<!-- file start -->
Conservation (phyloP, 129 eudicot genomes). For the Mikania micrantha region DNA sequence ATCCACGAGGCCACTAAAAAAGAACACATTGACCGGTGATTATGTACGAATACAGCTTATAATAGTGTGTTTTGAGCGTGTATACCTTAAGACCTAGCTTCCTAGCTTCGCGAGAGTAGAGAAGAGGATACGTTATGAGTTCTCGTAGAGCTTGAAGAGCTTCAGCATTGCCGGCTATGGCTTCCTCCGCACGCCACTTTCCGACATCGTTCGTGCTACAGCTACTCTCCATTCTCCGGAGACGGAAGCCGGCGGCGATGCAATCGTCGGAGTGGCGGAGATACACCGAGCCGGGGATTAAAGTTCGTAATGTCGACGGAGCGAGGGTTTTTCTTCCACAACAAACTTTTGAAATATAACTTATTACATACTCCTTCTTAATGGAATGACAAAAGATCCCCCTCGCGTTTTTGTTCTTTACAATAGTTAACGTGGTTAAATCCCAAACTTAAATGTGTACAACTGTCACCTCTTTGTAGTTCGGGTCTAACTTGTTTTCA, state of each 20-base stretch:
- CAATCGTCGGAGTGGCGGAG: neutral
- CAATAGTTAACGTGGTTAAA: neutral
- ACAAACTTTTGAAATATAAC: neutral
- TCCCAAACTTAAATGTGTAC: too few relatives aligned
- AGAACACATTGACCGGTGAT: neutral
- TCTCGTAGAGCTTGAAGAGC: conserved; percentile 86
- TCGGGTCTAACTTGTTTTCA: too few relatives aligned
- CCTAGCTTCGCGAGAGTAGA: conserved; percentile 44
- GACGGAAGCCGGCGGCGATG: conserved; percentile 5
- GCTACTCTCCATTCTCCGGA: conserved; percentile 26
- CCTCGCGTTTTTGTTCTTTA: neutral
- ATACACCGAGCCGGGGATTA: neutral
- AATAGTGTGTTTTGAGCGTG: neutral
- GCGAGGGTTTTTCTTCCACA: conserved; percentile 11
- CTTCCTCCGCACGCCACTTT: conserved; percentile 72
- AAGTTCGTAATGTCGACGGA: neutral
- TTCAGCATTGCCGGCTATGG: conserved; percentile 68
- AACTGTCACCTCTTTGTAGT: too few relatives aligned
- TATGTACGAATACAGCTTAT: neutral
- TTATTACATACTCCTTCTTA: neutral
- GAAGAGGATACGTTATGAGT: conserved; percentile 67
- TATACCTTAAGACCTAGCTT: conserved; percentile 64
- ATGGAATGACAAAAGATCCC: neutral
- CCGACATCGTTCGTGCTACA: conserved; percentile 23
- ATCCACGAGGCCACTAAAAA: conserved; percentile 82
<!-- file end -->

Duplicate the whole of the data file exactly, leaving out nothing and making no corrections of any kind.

Conservation (phyloP, 129 eudicot genomes). For the Mikania micrantha region DNA sequence ATCCACGAGGCCACTAAAAAAGAACACATTGACCGGTGATTATGTACGAATACAGCTTATAATAGTGTGTTTTGAGCGTGTATACCTTAAGACCTAGCTTCCTAGCTTCGCGAGAGTAGAGAAGAGGATACGTTATGAGTTCTCGTAGAGCTTGAAGAGCTTCAGCATTGCCGGCTATGGCTTCCTCCGCACGCCACTTTCCGACATCGTTCGTGCTACAGCTACTCTCCATTCTCCGGAGACGGAAGCCGGCGGCGATGCAATCGTCGGAGTGGCGGAGATACACCGAGCCGGGGATTAAAGTTCGTAATGTCGACGGAGCGAGGGTTTTTCTTCCACAACAAACTTTTGAAATATAACTTATTACATACTCCTTCTTAATGGAATGACAAAAGATCCCCCTCGCGTTTTTGTTCTTTACAATAGTTAACGTGGTTAAATCCCAAACTTAAATGTGTACAACTGTCACCTCTTTGTAGTTCGGGTCTAACTTGTTTTCA, state of each 20-base stretch:
- CAATCGTCGGAGTGGCGGAG: neutral
- CAATAGTTAACGTGGTTAAA: neutral
- ACAAACTTTTGAAATATAAC: neutral
- TCCCAAACTTAAATGTGTAC: too few relatives aligned
- AGAACACATTGACCGGTGAT: neutral
- TCTCGTAGAGCTTGAAGAGC: conserved; percentile 86
- TCGGGTCTAACTTGTTTTCA: too few relatives aligned
- CCTAGCTTCGCGAGAGTAGA: conserved; percentile 44
- GACGGAAGCCGGCGGCGATG: conserved; percentile 5
- GCTACTCTCCATTCTCCGGA: conserved; percentile 26
- CCTCGCGTTTTTGTTCTTTA: neutral
- ATACACCGAGCCGGGGATTA: neutral
- AATAGTGTGTTTTGAGCGTG: neutral
- GCGAGGGTTTTTCTTCCACA: conserved; percentile 11
- CTTCCTCCGCACGCCACTTT: conserved; percentile 72
- AAGTTCGTAATGTCGACGGA: neutral
- TTCAGCATTGCCGGCTATGG: conserved; percentile 68
- AACTGTCACCTCTTTGTAGT: too few relatives aligned
- TATGTACGAATACAGCTTAT: neutral
- TTATTACATACTCCTTCTTA: neutral
- GAAGAGGATACGTTATGAGT: conserved; percentile 67
- TATACCTTAAGACCTAGCTT: conserved; percentile 64
- ATGGAATGACAAAAGATCCC: neutral
- CCGACATCGTTCGTGCTACA: conserved; percentile 23
- ATCCACGAGGCCACTAAAAA: conserved; percentile 82